Thursday, January 29, 2009

Custom Car Seat Cover

Well this isn't a tutorial or really a great how-to, I just wanted to share a past project today that I had done and am proud of. I sold the carseat recently and it made me a little sad because I worked so hard on it! :(

Here's the back story... I had a son and therefore bought a boyish carseat. Then two years later I had a baby girl. Well call me crazy but I don't see the point in buying a whole new carseat when the other one worked prefectly fine! Here is the finished product:



So I took the carseat cushion off and the awning piece (is that what its called?) and then I proceeded to rip the seams apart. I paid close attention at this point to really watch the construction and how it was put together. Once everything was apart, I ironed like crazy.

I bought some pink flannel material with a cute star pattern all over it and I purple cotton fabric for the accent pieces. From there it was pretty simple. I just laid out my "pattern pieces" (the old cushion and awning parts) and cutout the pieces from the new fabric. I also opted to double the fabric for the awning so that there wouldn't be any visible seams as there would have been if I had not. I added a ruffle to the awning for a little cute factor. I used a litle extra quilt batting in the cushion for comfort as well.

That's about it! Here is what the carseat looked like before:

Tuesday, January 27, 2009

*FREE* Felt Food Pattern!


This is a follow up to all the wonderful comments and requests for a pattern for my felt play food. This is a free pattern, made by me, for a sandwhich and a bag of chips. Right-click the following three images and select "Save Target As" and save to your desktop. Then from there you can print these images full size.




Basically the construction on these is pretty simple. Everything was handstitched using embroidery thread matching the color to the felt. I only used two threads of the embroidery thread in most cases and I used a blanket stitch on everything. the only exceptions to this are the chips and the chip bag. I whip stitched the yellow circle and white line onto the red bag but I did a blanket stitch to attach the two bag pieces together. **NOTE: You could add a little velcro to the opening of the chip bag if you want it to "close". However, I did not.

Potato Chips and Bag:
The chips were the only thing that were not handsewn. The chips were made by first taking one sheet of felt and cutting it in half to make two sheetsthat measured 6"x 9". Then I placed them together and loaded the sewing machine up with a matching thread color. Then I placed the presser foot along on edge. I sewed vertically following the short (6") end. After I sewed that first line, then I moved the presser foot and placed it up against the first line and used that line as a guide. I continued until the entire sheet was stitched with evenly spaced lines. Using this method the stitch lines end up being about 1/4" apart. Then I used the chip pattern (the cutout shape from the pattern sheet) and laid it on top of the stitched sheet of felt and started cutting. You want to make sure your lines run vertically and are centered correctly on the chip (see the pattern drawing for a rough guide). Because the felt has all the stitching, the chips can be "curled" to look like real ruffle chips!!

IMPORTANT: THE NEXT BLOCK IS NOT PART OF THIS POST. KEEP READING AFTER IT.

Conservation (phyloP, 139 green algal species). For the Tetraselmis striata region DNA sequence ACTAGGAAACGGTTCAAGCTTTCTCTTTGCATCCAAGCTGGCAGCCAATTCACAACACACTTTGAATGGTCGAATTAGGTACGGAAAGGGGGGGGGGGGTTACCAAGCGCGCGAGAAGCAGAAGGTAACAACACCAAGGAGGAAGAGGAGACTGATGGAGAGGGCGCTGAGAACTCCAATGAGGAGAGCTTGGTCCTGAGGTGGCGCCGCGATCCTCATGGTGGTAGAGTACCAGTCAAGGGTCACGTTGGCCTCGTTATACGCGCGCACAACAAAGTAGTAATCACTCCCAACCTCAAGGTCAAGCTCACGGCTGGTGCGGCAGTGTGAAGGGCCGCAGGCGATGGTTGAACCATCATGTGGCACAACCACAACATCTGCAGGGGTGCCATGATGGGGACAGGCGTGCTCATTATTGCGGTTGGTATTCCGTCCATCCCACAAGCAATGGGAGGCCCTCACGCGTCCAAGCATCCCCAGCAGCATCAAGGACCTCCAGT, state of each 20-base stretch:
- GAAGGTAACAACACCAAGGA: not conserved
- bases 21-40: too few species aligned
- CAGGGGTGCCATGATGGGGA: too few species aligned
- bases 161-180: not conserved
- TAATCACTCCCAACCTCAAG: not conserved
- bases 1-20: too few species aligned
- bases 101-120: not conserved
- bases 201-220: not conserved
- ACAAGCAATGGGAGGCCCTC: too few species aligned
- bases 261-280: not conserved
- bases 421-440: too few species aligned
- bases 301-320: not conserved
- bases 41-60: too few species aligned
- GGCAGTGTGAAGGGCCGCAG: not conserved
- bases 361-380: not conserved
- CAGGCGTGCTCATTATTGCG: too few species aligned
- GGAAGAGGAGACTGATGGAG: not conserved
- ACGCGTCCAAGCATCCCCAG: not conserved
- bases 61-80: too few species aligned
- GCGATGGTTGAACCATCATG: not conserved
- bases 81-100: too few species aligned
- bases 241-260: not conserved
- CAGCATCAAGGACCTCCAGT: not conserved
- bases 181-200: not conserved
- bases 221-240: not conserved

Sandwich:

For the sandwich, cut 4 pieces of felt for the white bread parts. I wrote on the pattern to cut two strips of dark brown felt in a 14" long by 1/2" wide strip. In order to do this and get it to fit on one sheet of felt, you will have to cut it out on the diagonal. It will take two pieces of felt to do just this part. But don't be discouraged! Save those scraps! They will come in handy for future felt projects I am sure.

Blanket stitch the brown strip onto one side of the white bread part. You can start in the middle of the bottom of the piced of bread or you can do what I did which is start in one of the indented parts of the side. When you go to handstitch the second white bread piece on, leave an opening large enough to stuff batting in. I just used regular Poly-fil. Try not to overstuff it or you will get puffy, swollen looking bread.

Swiss Cheese:
This was pretty simple. I just blanket stitched the holes first (it is easier to hide your starter stitches that way). The I stitched the two cheese pieces together along the outside. That's it!

Lettuce: